The land for the construction of the building IRRC plant was provided by HANDS as the contribution whereas the construction and IRRC establishment was borne by UN-Habitat. The whole process was facilitated by HANDS for effective and efficient implementation of this pilot initiative. The IRCC has the capacity to process 3 ton of waste per day. The collected waste is segregated into inorganic and organic waste. The segregated organic waste is treated through aerobic decomposition and processed for compost formation whereas inorganic waste is further segregated into recyclables and rejected material. The recyclables are sold out in the market and the rejected items are transported to the main collection point from where it is safely disposed of by Municipal Services Department of Hyderabad.

Where There is a will There’s a Way

The village Haji Pirani Phull, UC Daraza Sharif, Taluka Gambat, District Khairpur consists of 59 households. The main occupation of majority of the villagers is farming, mason and labour work.

Wazir Ali aged 30 years, resident of village Haji Pirano Khan, working as a mason is the only bread earner of his family. HANDS intervened in Haji Pirano Khan village, and conducted awareness sessions to stop open defection and informed of the diseases related with open defecation and they met many community members including Wazir Ali.

Village members formed the Village WASH Community (VWC) in order to support the community to keep an eye on the hygiene and health issues, Wazir Ali was part of this committee as a member. He started regular meetings with Community Resource Person (CRP) and other VWC members along with community. The meetings and awareness sessions were a chance to learn about hygiene which he never knew. ”I made a promise to myself to create a sustainable community. It was also important that ‘new practitioners’ fully understand how to use the toilet properly, and that they introduce systems of keeping the toilet clean and its maintenance, making them realize that fingers can be a means of passing on disease and how important handwashing is”, Wazir explained.

Where There is a will There’s a Way

In the training of masons he learned the basics of water, sanitation, and hygiene issues, furthermore, he also learned how to construct adequate latrines at low cost, the proper disposal of excreta and wastewater management. After the training, Wazir Ali introduced low-cost wetland model latrines. He installed this model outside his house in order to orient the community and started to work on local capacities and skills. He always tried hard to gather all the villagers at one place and briefly described all that he had learned and how the present practice being done was harmful for them and their children. Initially his friend and relative in the village mocked him, but he did not give up and continued to talk and share his newly learnt knowledge with all at every opportunity, which slowly started showing results with people listening to him and then also gradually adopting the good hygiene practice.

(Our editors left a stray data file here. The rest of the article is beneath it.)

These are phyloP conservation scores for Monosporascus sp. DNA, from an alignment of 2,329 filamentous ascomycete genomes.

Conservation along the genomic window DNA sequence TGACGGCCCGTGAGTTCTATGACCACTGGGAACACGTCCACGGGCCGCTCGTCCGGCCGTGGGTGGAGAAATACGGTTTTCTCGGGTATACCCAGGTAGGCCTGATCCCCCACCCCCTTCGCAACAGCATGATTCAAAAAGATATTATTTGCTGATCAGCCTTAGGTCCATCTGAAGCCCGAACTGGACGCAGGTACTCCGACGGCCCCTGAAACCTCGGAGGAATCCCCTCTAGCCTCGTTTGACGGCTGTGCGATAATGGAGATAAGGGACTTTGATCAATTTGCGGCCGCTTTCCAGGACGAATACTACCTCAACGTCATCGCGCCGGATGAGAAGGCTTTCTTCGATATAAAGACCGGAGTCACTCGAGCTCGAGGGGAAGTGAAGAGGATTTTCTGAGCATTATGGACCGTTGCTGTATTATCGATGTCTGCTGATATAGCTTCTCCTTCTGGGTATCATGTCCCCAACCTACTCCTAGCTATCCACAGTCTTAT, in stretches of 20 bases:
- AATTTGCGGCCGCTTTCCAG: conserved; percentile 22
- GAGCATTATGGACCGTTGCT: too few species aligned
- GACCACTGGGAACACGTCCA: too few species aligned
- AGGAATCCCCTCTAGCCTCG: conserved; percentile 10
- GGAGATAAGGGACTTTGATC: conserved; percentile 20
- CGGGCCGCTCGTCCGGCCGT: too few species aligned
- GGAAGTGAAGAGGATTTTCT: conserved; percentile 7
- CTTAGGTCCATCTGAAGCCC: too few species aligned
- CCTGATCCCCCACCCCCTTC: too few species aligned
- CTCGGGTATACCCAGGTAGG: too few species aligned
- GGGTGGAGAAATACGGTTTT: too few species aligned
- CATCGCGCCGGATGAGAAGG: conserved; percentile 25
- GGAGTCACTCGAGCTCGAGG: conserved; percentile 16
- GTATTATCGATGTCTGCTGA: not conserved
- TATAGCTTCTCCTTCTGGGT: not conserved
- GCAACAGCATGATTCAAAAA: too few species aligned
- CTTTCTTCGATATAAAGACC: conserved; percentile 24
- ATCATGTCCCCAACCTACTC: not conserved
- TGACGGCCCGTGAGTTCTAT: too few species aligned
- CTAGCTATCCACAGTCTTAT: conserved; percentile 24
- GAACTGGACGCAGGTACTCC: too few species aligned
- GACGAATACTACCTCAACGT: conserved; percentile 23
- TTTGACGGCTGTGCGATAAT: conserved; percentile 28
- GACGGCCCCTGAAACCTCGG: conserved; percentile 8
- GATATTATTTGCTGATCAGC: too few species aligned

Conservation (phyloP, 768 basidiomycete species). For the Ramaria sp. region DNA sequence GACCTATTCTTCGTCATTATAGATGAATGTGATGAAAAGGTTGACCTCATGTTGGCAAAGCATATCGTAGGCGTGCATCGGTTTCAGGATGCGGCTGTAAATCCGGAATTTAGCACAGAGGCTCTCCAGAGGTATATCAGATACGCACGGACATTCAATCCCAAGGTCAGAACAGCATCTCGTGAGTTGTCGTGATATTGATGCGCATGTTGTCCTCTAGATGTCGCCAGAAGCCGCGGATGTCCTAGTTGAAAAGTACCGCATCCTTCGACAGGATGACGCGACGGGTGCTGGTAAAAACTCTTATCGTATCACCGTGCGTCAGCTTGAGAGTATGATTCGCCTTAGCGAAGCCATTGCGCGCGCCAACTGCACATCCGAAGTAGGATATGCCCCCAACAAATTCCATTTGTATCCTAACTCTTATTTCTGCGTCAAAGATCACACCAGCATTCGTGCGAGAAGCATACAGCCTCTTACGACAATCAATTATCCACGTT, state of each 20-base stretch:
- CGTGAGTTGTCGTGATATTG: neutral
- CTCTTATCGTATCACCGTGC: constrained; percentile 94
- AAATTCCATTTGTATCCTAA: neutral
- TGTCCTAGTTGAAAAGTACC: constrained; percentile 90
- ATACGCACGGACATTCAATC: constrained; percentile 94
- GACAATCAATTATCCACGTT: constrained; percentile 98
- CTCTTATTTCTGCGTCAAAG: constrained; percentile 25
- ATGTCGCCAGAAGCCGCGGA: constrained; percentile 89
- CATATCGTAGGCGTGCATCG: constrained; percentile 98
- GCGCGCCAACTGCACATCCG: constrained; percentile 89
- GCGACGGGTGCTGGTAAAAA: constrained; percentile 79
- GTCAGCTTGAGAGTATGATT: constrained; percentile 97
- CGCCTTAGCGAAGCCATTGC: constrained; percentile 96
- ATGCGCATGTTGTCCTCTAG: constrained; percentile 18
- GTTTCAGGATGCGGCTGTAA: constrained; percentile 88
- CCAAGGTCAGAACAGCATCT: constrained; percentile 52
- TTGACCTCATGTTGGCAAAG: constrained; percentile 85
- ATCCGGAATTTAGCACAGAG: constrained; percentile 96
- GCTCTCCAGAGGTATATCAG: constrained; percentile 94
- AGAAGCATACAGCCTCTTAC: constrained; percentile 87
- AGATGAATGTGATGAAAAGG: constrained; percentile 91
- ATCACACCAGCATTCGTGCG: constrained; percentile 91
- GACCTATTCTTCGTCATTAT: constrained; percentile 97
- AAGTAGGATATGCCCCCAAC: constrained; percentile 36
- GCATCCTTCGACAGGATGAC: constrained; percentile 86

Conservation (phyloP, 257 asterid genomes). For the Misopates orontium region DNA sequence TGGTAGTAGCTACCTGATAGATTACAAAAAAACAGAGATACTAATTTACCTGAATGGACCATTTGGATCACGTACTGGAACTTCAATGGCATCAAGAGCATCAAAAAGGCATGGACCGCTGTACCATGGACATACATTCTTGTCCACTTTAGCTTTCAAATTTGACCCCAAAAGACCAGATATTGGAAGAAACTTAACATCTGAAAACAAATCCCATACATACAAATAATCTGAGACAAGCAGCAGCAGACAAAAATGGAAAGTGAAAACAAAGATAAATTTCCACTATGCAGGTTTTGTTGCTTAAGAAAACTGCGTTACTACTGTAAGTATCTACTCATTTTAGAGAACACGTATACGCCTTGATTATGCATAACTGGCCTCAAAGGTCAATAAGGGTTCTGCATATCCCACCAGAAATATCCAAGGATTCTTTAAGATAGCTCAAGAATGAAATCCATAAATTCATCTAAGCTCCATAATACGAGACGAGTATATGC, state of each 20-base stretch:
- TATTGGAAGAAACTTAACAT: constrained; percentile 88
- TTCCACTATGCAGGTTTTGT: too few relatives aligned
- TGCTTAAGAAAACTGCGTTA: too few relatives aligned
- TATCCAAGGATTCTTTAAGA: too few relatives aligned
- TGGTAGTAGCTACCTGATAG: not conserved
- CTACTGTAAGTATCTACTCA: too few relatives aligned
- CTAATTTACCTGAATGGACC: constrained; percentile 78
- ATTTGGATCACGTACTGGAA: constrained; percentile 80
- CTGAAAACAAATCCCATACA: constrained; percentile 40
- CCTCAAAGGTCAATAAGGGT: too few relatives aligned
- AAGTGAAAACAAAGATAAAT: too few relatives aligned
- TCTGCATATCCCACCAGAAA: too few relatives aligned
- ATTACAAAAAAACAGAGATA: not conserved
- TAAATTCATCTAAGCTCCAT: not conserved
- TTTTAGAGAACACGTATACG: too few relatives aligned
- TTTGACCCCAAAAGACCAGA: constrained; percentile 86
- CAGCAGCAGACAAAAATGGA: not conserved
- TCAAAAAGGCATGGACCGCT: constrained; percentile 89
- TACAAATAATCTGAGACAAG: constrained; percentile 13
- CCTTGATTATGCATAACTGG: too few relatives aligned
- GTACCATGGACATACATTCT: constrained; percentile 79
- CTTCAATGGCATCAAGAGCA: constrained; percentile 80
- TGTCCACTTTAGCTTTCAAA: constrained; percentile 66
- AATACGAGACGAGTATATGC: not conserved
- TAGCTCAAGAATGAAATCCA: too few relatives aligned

The biggest reason cited by people for not adopting the new practices was poverty, and the villagers said that they can’t afford latrines, or if they construct latrine then there is no proper drainage system to properly dispose the excreta. Wazir then shared the pit latrine model, which had been shared by HANDS.

Wazir said, ” with the support of HANDS, I constructed a latrine plus prepared a model of wetland that would not only solve the waste disposal problem but also protect the environment.”

With the collaboration of VWC, HANDS WASH team members, and CRPs all the houses in the Haji Pirano Khanm village have now constructed the conventional latrines. Wazir Ali proudly says ” Now my village is one of the open defecation free villages because of HANDS intervention, we are all very thankful to UNICEF for their support and making us aware of our incorrect practices and also giving us affordable and sustainable solutions.”

Success Story

Open Defecation Free – A challenge to Health, Equity and Dignity

Open defecation is a serious threat on sanitation health and dignity

In Pakistan, 25 million people still practice Open Defecation and women are the ones who are the worst affected. The death toll from diarrheal diseases shows that 53,000 Pakistani children under five die annually from diarrhea due to poor water and sanitation.

Read More

Sanitation status